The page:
My concern is that some people could end up going to college at a “lower level” than they could have. With the right preparation a student might get a full ride scholarship to Columbia instead of simply attending San Diego State on a partial scholarship. Or maybe they could earn a 3/4 scholarship to the University of Redlands instead of getting a couple thousand dollars in scholarships at a community college. The first student willing to be assigned to me at RC was a guy I’ll call Diego who might not have graduated from high school if not for the program. Diego went on to discover that he loved the atmosphere at Palomar College, one of the best community colleges in the nation. We have also had 11 students during the history of RC who became Gates Millenium Scholars. Google it! I mention these examples to point out that students of all academic levels benefit from Reality Changers.

While I welcome people who would join us in San Diego County to volunteer alongside us, that’s not the main reason I wrote this article.

I’m sure there is probably a program near you similar to Reality Changers. Maybe it’s not as thorough or maybe it is. We might be biased, but we think RC is one of the best programs in the nation. I hope your local program is thriving like ours.

Take advantage of the resources that are there. Don’t get so busy that you can’t see your way clear to getting your student a mentor and guidance through the process of not only college preparation, but navigating the application process of several colleges.

I’m gratified to know students who were freshmen in high school when I arrived as a tutor who will be entering their junior year in college this fall. In a couple more years I’ll be able to see them graduate from college. Of the first group that I got to know all the way from freshman year to graduation from high school there were three who got into Cal State San Marcos, one at Palomar College, one at UC Berkeley with a full ride scholarship, one at UC Santa Barbara, one on a full ride scholarship to Columbia, two at Syracuse – one on a full ride scholarship – and one is a Gates Millenium Scholar at the University of San Diego.

One thing Reality Changers teaches is that if you are accepted to all the colleges and universities to which you apply, you didn’t stretch yourself enough because you only applied to safe schools. You want to have some ambition and apply to some colleges that you think might reject you. You should get at least one rejection letter. Then you will know that you reached for the stars and you never know, you might be accepted to Harvard or Dartmouth or Stanford or Columbia when you weren’t sure you’d make it.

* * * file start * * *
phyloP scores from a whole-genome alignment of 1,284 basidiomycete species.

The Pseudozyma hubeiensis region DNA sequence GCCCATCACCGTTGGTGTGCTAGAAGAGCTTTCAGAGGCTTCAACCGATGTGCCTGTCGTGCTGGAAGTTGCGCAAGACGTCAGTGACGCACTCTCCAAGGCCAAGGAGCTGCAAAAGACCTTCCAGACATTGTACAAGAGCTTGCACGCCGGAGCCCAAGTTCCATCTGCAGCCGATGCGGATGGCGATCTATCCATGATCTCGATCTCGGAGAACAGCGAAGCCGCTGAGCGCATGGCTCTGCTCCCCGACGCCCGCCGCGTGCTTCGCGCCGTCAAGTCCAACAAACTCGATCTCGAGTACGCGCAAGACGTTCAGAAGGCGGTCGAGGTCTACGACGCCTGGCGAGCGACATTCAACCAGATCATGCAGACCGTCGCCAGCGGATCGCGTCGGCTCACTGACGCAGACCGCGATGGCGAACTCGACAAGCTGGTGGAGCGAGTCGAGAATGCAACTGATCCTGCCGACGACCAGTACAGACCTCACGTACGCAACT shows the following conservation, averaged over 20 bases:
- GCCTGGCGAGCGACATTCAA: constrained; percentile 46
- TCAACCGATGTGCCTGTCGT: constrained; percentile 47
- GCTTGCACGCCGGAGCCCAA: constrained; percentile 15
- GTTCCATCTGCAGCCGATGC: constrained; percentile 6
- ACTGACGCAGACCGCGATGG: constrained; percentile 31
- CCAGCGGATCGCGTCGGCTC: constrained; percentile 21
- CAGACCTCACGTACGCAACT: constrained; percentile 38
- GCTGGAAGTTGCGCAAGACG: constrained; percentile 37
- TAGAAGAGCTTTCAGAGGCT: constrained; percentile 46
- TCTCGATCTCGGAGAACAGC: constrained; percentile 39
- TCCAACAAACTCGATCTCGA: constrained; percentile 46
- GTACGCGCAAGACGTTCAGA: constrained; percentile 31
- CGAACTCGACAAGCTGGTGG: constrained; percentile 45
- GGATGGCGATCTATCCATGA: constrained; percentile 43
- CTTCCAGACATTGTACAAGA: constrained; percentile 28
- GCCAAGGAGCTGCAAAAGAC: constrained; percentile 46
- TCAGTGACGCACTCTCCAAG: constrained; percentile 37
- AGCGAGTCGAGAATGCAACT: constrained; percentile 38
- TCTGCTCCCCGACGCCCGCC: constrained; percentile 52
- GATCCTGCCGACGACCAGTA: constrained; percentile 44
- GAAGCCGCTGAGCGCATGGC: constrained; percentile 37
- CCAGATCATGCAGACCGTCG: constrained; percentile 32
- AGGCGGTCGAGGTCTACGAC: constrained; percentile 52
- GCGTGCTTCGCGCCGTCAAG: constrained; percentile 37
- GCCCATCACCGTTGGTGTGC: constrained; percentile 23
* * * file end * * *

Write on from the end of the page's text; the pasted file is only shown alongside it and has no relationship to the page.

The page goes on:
Mold a Degree From Thousands of Free College Courses

Shagging a college degree using a home school approach seems an impossible dream after high school. When home school kids become college eligible they have to enter the institutional environment of so-called traditional colleges to acquire a degree. However, things have changed. Traditional college and even online colleges are no longer the only alternative paths to a college or graduate degree. College bound students and adults reentering college to improve job skills can now pound out a reasonable homes school approach to their college education.

Exploding communications technology and the generous contributions from colleges and universities to the reservoir of courses available to the public for free is making it possible. We are now able to patch together our own college degree programs. We can do it on our own without an academic counselor, institution, or a bureaucrat telling us what we can or cannot do in seeking higher academic pursuits. This 21st century phenomenal opportunity is available to us whether or not we have earned our high school wings through home schooling or traditional means.

If we can teach and mentor our kids through home school K-12 curriculum if we choose in all 50 states, why can’t we do that for our kids and ourselves when it comes to college? Why can’t we acquire credit for our home schooled self-taught university courses from 100% accredited colleges and be awarded a degree – all for little or no cost? Can we, in fact, promote a college degree and follow up with a graduate degree? Yes, we can.